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Visions of the Past - The Gudehovet Site
By: Willaim Brigley - Ravenwolf
A woman once said to me “You choose the path for you because you feel drawn to it. Not for any other reason.” This is so true. Ever since I first discussed Wicca I felt the desire to dive deep into its history and current practises; the urge to ask questions and be as open minded as possible with those of different paths.
In my own family there are different beliefs. While I practise at my altar, my wife shares a Roman Catholic point of view. She does not believe one should require going to church to believe, just as many Pagans do. People have thought that because of our different beliefs, that it’s strange or unusual for us to be married. Ironically, we are beginning to see this more now-a-days. Remember, in a time when the earliest churches of Rome were constructed, Pagans and Christians live side-by-side more or less at peace with each other, and that trend is in the beginning stage of repeating itself.
One only needs to scratch the surface to find many Pagan roots throughout history and archaeology
have been striving in recent years to do just that. I feel that unveiling our heritage is of great importance to help describe where we’re at now and where we’re going in the future.
A recent discovery published on 23 Dec 11 in the Norwegian Paper Aftenposten; Cato Guhnfeldt wrote about the un-earthing of a pre-Christian temple in South Yorkshire. (If you’re not familiar with this name, North Yorkshire Moors railway “Goathland Station was transformed into Hogsmeade” for the film Harry Potter and the Philospher’s Stone.) Ironically that close by, lay a true pagan historical site.
This site referred to as a “pagan sanctuary”, Gudehovet, is believed to have been built around 400AD and the area below the sacrifice altar had “been regarded as sacred or at least had a special status long before the stone altar was built.” At the site they also discovered a pole building which the archaeologists believe housed idols in the form of sticks with carved faces of Thor, Odin, as well as Frey and Freya, who are brother and sister in Norse mythology. This is of great historical significance to all those who continue to worship these deities today and is of great historical value to the entire worldwide Pagan community as the article indicates this structure may have been built by those who were escaping conversion to Christianity. During this time and that of the inquisition, so much literature, culture and architecture was lost, that any site that can be preserved surely would be of historical value to all of us. However this site will not be so preserved for future generations as our ancestors intended when they purposely buried it. As stated by Guhnfeldt, the site will be” removed forever to make way for housing.” Preben Ronne from the Science Museum/University of Trodheim said “Unfortunately housing construction is now underway.” It is a sad day indeed. It is my only hope that when excavated, future sites will be treated as sacred. Could you imagine if other ancient religious sites were simply bulldozed to make way for a subdivision instead of being preserved? Is our history that un-important?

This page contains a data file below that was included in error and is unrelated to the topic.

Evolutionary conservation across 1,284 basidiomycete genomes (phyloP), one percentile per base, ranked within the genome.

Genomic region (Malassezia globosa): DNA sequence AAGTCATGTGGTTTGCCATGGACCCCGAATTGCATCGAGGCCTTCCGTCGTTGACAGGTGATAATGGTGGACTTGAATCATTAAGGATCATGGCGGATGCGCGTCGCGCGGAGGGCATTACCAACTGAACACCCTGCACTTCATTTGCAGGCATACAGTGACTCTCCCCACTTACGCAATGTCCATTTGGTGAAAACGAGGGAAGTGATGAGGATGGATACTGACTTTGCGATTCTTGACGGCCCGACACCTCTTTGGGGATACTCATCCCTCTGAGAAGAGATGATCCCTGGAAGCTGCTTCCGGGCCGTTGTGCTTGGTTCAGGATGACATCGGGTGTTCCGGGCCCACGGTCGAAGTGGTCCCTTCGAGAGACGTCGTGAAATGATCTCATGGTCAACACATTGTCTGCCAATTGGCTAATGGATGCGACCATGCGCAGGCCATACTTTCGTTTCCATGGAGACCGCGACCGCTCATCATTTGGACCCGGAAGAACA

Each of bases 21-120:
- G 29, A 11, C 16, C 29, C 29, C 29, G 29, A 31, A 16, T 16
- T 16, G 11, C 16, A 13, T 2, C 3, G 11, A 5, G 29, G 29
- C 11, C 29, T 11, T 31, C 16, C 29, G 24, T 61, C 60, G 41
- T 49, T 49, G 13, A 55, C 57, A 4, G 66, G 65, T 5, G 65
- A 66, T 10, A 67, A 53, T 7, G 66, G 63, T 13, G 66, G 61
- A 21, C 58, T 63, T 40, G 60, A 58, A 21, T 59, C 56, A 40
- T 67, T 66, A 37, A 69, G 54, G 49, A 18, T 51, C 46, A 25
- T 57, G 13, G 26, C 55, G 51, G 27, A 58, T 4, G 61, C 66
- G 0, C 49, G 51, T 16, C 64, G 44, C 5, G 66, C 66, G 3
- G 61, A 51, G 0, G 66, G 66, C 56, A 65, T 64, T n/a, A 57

If there is one thing we can take from this is that no matter what tradition we follow, we all hold our places of worship for our deities as sacred. Perhaps in the future we can work together for such preservation.
Stay tuned for more historical discoveries and the strides that archaeology has been making to unlock her secrets.